Knowle's Dennis Stuckey is absolutely right to put the council straight on the issue of the 30 poplar trees threatened with felling ('Trees should never have been felled', Bristol Evening Post Soapbox, Aug 9). The council position on the poplars and city trees generally is poor.
Bristol City Council is: removing trees rapidly; does not discuss and consult with the public on trees well; has no proper strategy for city trees - points well made by Vassili Papastavrou from Bristol Street Trees http://www.bristolstreettrees.org/ . One Green Party member has reported an instance when it was requested that two obviously dead trees should be removed from the front of a sheltered housing scheme but the council then removed a further nine despite no signs of disease! This was a very hasty reaction indeed, perhaps due to a misplaced fear of insurance claims.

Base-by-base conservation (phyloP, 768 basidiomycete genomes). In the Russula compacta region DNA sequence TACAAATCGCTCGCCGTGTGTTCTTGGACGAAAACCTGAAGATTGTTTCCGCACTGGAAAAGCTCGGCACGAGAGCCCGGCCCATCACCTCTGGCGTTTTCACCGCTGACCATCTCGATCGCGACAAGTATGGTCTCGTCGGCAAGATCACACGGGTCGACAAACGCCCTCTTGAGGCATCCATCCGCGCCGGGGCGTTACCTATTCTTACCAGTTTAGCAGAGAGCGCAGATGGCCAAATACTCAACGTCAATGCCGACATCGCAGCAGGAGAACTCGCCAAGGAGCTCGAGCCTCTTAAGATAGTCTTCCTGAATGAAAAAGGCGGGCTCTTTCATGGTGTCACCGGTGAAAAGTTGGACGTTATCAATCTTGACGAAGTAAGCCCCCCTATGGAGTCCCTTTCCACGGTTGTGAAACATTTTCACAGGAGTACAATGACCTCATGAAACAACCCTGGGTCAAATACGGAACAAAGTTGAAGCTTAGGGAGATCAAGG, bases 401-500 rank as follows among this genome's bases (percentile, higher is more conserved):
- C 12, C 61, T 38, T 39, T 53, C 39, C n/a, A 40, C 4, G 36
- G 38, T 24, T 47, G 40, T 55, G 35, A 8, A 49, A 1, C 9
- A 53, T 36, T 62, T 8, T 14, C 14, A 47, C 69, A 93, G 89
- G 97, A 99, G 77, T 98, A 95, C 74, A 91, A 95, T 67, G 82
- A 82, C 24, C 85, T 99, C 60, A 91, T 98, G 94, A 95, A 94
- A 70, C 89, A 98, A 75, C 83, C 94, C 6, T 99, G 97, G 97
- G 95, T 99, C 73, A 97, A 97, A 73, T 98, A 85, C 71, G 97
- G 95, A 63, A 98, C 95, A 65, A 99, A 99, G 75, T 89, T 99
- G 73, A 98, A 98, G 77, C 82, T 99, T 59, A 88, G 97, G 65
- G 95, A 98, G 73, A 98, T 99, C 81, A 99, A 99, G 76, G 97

Thanks to the work of people like Dennis and Vassili pressure is being applied to protect and promote the value of trees in cities. They cool cities, save energy by up to 10% by moderating climate around buildings, shade people, act like air conditioners and pollution filters, divert storm water, and add to our mental as well as physical wellbeing, as well providing wildlife habitats (see http://www.kew.org/ and http://www.treesforcities.org/default.asp ). We need a strategy for more trees here, especially forest shade ones like oaks, planes and limes, which can withstand the harsh conditions and are long lived.
In the case of the threatened poplars it looks like the council may have to think again about cutting them all down ('Popular poplars may avoid axe', Evening Post, Aug 9). The Green Party will continue joining others to watch that the council gets its assessment of these trees right - no healthy trees should get the chop.
Also: see the recent report of the London Assembly Environment Committee on tree loss at -